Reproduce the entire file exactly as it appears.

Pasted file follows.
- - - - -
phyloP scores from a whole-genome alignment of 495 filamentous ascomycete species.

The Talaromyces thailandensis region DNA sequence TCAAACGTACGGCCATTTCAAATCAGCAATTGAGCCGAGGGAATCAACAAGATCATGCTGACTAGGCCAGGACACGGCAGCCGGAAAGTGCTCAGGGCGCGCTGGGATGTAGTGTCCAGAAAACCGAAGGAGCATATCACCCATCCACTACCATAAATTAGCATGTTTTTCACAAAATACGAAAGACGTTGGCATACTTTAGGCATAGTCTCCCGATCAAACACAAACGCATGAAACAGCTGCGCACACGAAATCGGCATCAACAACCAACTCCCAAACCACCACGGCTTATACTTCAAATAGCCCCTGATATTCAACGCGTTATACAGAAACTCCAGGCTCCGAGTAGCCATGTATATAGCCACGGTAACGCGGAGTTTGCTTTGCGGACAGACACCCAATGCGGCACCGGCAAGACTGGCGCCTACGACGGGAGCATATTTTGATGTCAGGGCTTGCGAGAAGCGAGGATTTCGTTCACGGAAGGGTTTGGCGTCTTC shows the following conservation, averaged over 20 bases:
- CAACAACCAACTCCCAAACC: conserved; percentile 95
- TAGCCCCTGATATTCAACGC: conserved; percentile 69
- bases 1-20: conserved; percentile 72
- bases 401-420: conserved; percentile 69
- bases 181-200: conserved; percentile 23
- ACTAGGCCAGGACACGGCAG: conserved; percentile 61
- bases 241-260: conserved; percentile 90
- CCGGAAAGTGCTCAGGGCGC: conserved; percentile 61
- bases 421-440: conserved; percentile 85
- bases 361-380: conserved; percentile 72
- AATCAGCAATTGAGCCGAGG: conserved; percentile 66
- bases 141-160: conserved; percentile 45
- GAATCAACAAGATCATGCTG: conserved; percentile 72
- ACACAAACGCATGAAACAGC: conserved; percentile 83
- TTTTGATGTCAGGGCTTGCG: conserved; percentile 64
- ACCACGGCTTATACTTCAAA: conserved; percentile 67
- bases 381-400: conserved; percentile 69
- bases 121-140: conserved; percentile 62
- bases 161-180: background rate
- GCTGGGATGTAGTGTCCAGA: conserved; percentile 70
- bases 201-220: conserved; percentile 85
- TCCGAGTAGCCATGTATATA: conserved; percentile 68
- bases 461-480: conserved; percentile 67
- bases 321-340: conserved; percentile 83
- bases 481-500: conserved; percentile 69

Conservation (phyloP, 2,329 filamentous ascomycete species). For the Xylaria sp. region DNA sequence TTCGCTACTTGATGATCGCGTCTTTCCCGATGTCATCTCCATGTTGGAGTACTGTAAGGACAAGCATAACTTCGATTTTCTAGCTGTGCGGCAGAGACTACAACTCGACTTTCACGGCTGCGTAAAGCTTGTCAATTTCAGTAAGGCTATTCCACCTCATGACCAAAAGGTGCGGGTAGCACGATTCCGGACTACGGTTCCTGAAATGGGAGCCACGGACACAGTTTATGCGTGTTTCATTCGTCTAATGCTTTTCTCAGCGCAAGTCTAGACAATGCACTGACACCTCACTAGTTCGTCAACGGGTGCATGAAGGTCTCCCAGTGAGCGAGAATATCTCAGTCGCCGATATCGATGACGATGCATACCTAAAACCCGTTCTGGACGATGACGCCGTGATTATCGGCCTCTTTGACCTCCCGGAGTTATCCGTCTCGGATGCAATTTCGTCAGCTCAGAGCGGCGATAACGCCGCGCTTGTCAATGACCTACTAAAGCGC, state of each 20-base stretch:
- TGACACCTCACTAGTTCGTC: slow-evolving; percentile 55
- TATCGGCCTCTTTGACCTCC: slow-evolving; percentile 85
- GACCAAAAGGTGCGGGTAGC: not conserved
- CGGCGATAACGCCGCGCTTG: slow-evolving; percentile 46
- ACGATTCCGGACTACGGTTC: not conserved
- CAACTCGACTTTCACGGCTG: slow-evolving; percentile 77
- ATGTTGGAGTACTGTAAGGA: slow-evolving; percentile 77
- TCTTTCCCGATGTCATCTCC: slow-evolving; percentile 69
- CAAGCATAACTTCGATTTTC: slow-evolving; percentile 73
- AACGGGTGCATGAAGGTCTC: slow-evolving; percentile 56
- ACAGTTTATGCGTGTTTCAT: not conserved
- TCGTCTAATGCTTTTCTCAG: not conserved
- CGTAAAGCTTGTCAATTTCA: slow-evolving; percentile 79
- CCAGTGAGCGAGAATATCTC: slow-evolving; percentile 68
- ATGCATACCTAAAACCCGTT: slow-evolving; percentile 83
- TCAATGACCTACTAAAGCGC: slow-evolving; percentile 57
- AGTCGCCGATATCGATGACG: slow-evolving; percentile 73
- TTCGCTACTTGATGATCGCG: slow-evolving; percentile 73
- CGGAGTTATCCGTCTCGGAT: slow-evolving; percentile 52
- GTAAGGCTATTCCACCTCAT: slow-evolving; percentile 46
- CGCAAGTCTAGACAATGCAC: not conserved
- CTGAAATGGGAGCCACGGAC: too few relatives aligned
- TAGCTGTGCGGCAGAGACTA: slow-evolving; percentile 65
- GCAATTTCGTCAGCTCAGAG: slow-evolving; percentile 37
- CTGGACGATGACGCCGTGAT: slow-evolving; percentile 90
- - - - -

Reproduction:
phyloP scores from a whole-genome alignment of 495 filamentous ascomycete species.

The Talaromyces thailandensis region DNA sequence TCAAACGTACGGCCATTTCAAATCAGCAATTGAGCCGAGGGAATCAACAAGATCATGCTGACTAGGCCAGGACACGGCAGCCGGAAAGTGCTCAGGGCGCGCTGGGATGTAGTGTCCAGAAAACCGAAGGAGCATATCACCCATCCACTACCATAAATTAGCATGTTTTTCACAAAATACGAAAGACGTTGGCATACTTTAGGCATAGTCTCCCGATCAAACACAAACGCATGAAACAGCTGCGCACACGAAATCGGCATCAACAACCAACTCCCAAACCACCACGGCTTATACTTCAAATAGCCCCTGATATTCAACGCGTTATACAGAAACTCCAGGCTCCGAGTAGCCATGTATATAGCCACGGTAACGCGGAGTTTGCTTTGCGGACAGACACCCAATGCGGCACCGGCAAGACTGGCGCCTACGACGGGAGCATATTTTGATGTCAGGGCTTGCGAGAAGCGAGGATTTCGTTCACGGAAGGGTTTGGCGTCTTC shows the following conservation, averaged over 20 bases:
- CAACAACCAACTCCCAAACC: conserved; percentile 95
- TAGCCCCTGATATTCAACGC: conserved; percentile 69
- bases 1-20: conserved; percentile 72
- bases 401-420: conserved; percentile 69
- bases 181-200: conserved; percentile 23
- ACTAGGCCAGGACACGGCAG: conserved; percentile 61
- bases 241-260: conserved; percentile 90
- CCGGAAAGTGCTCAGGGCGC: conserved; percentile 61
- bases 421-440: conserved; percentile 85
- bases 361-380: conserved; percentile 72
- AATCAGCAATTGAGCCGAGG: conserved; percentile 66
- bases 141-160: conserved; percentile 45
- GAATCAACAAGATCATGCTG: conserved; percentile 72
- ACACAAACGCATGAAACAGC: conserved; percentile 83
- TTTTGATGTCAGGGCTTGCG: conserved; percentile 64
- ACCACGGCTTATACTTCAAA: conserved; percentile 67
- bases 381-400: conserved; percentile 69
- bases 121-140: conserved; percentile 62
- bases 161-180: background rate
- GCTGGGATGTAGTGTCCAGA: conserved; percentile 70
- bases 201-220: conserved; percentile 85
- TCCGAGTAGCCATGTATATA: conserved; percentile 68
- bases 461-480: conserved; percentile 67
- bases 321-340: conserved; percentile 83
- bases 481-500: conserved; percentile 69

Conservation (phyloP, 2,329 filamentous ascomycete species). For the Xylaria sp. region DNA sequence TTCGCTACTTGATGATCGCGTCTTTCCCGATGTCATCTCCATGTTGGAGTACTGTAAGGACAAGCATAACTTCGATTTTCTAGCTGTGCGGCAGAGACTACAACTCGACTTTCACGGCTGCGTAAAGCTTGTCAATTTCAGTAAGGCTATTCCACCTCATGACCAAAAGGTGCGGGTAGCACGATTCCGGACTACGGTTCCTGAAATGGGAGCCACGGACACAGTTTATGCGTGTTTCATTCGTCTAATGCTTTTCTCAGCGCAAGTCTAGACAATGCACTGACACCTCACTAGTTCGTCAACGGGTGCATGAAGGTCTCCCAGTGAGCGAGAATATCTCAGTCGCCGATATCGATGACGATGCATACCTAAAACCCGTTCTGGACGATGACGCCGTGATTATCGGCCTCTTTGACCTCCCGGAGTTATCCGTCTCGGATGCAATTTCGTCAGCTCAGAGCGGCGATAACGCCGCGCTTGTCAATGACCTACTAAAGCGC, state of each 20-base stretch:
- TGACACCTCACTAGTTCGTC: slow-evolving; percentile 55
- TATCGGCCTCTTTGACCTCC: slow-evolving; percentile 85
- GACCAAAAGGTGCGGGTAGC: not conserved
- CGGCGATAACGCCGCGCTTG: slow-evolving; percentile 46
- ACGATTCCGGACTACGGTTC: not conserved
- CAACTCGACTTTCACGGCTG: slow-evolving; percentile 77
- ATGTTGGAGTACTGTAAGGA: slow-evolving; percentile 77
- TCTTTCCCGATGTCATCTCC: slow-evolving; percentile 69
- CAAGCATAACTTCGATTTTC: slow-evolving; percentile 73
- AACGGGTGCATGAAGGTCTC: slow-evolving; percentile 56
- ACAGTTTATGCGTGTTTCAT: not conserved
- TCGTCTAATGCTTTTCTCAG: not conserved
- CGTAAAGCTTGTCAATTTCA: slow-evolving; percentile 79
- CCAGTGAGCGAGAATATCTC: slow-evolving; percentile 68
- ATGCATACCTAAAACCCGTT: slow-evolving; percentile 83
- TCAATGACCTACTAAAGCGC: slow-evolving; percentile 57
- AGTCGCCGATATCGATGACG: slow-evolving; percentile 73
- TTCGCTACTTGATGATCGCG: slow-evolving; percentile 73
- CGGAGTTATCCGTCTCGGAT: slow-evolving; percentile 52
- GTAAGGCTATTCCACCTCAT: slow-evolving; percentile 46
- CGCAAGTCTAGACAATGCAC: not conserved
- CTGAAATGGGAGCCACGGAC: too few relatives aligned
- TAGCTGTGCGGCAGAGACTA: slow-evolving; percentile 65
- GCAATTTCGTCAGCTCAGAG: slow-evolving; percentile 37
- CTGGACGATGACGCCGTGAT: slow-evolving; percentile 90